Posts Tagged ‘home remedy’
Fungal Toenail Infections and Using Home Remedies
Fungal Toenail Infections and Using Home Remedies
When people think of the phrase ‘home remedy’ they envision something that has been passed down through generations of family members and passed through many people by word of mouth. This is fairly accurate. As most of our grandparents and great grandparents grew up in a time when going to the doctor wasn’t as easy as it is today and when medicinal compounds weren’t that far away from what was already available in the house, many home remedies may seem strange, but especially in the case of fighting toenail fungus, they just may work!
There are a great many home remedies suggested for sufferers of toenail fungus and even more people will agree that they are effective. Everything from soaking your feet in Listerine or vinegar to applying Vicks VapoRub, bleach, peroxide or various essential oils to the affected area are circulating out there. Whereas the intelligence behind putting bleach directly on your skin is questionable, there are online-forums-worth of people who will swear by this and other methods.
Some useful remedies
The theory behind many of these treatments is that the fungus requires a certain environment to grow in, which includes a favorable pH level. Soaking your feet in something like a solution of vinegar and water would alter that pH level rather drastically and make the growing environment more hostile. One problem with this particular method is that soaking your whole foot in vinegar changes the pH in every area your skin comes into contact with the solution, which frequently dries out the skin, leaving it more prone to infection. A viable alternative is to soak a cotton ball in vinegar and place that on the affected area for 15-20 minutes. This isolates the vinegar to the places it is most needed and doesn’t damage the healthy skin surrounding the infection. This technique also works with the suggestion of Listerine.
“Why Vicks VapoRub?” many people ask. The common theory is that it has to do with the eucalyptus in the product. The results are fairly unanimous from those who have tried it, it really works to clear up toenail fungus, and works fast. If you choose this method, you must cover the entire affected area and rub the compound in well. Reports state that the infection starts to clear up within days.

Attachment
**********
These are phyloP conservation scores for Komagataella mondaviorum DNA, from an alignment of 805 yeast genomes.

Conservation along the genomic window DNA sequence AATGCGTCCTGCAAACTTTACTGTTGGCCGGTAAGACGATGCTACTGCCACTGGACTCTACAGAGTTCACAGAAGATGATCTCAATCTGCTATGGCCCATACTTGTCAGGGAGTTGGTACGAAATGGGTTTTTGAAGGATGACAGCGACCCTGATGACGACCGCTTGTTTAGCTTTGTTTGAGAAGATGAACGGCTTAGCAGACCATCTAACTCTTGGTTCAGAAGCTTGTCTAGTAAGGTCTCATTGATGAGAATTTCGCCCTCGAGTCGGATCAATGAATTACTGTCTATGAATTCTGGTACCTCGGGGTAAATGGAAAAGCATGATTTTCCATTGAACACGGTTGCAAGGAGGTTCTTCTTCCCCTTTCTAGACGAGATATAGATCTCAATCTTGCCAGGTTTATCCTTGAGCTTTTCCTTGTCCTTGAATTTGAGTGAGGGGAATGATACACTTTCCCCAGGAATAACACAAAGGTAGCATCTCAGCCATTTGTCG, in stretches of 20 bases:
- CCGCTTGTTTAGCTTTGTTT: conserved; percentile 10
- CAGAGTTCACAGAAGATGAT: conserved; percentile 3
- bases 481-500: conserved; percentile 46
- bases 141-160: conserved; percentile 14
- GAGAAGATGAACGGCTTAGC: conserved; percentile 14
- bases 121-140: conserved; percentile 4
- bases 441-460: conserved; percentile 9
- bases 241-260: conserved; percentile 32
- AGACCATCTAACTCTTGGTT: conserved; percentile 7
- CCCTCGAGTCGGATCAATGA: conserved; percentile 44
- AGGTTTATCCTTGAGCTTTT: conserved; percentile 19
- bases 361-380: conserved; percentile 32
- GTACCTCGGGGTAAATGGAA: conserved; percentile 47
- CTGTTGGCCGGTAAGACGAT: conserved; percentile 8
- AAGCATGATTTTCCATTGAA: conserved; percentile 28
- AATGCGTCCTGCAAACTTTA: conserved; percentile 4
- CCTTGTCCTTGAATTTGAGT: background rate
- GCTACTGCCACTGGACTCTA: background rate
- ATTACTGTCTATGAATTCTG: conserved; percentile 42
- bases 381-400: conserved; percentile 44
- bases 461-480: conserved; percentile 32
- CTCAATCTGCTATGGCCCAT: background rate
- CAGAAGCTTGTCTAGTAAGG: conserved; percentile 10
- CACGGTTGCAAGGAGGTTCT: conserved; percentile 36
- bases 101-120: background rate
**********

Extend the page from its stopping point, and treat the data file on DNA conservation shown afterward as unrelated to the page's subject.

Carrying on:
Using rubbing alcohol or peroxide, applied to the nail, the surrounding area and under the nail bed if possible, are two other very common remedies. The likelihood of irritation is fairly high with these two but they have also been proven effective at killing toenail fungus.
All of the remedies listed here have shown to be effective at slowing, killing and/or removing toenail fungus. But, as when using any home remedy, you must use a bit of common sense. If the infection gets worse or if the skin around the infected nail becomes irritated and infected as well, stop treatment immediately and see your doctor. Most of these remedies are for the early stages of toenail fungal infections and should not be started if your toe is already oozing pus or if the nail has separated from the nail bed. Again, if this is your situation, contact your health care professional right away.
Home Remedies to Cure Nail Fungus
Home Remedies to Cure Nail Fungus
Is there any evidence that they work?
Many people suffer from onychomycosis, more commonly known as nail fungus or toenail fungus. Prescription drugs are available to cure this condition but many of them have been found to have side effects, such as Liver Damage, that can be severe. Because of this factor, people who have this condition search out alternative remedies to treat their onychomycosis. This begs the question, “Do these home remedies work? And if so, are they safe and which ones are the most effective?”
Several different home remedies have been suggested over the years for onychomycosis and other nail fungus treatment. Clinical trials have not been run on any of these home remedies; however there is anecdotal evidence that many of them do work. Sometimes it depends on the individual, or the kind of nail fungus they have, as to which remedies work and which don’t. Another factor is the ability of the remedy to get under the nail sheath and reach the infected area, which is usually underneath and in the nail bed itself. In favor of the home remedy, there is usually little to no risk of making anything worse than it already is, and these are usually inexpensive to try.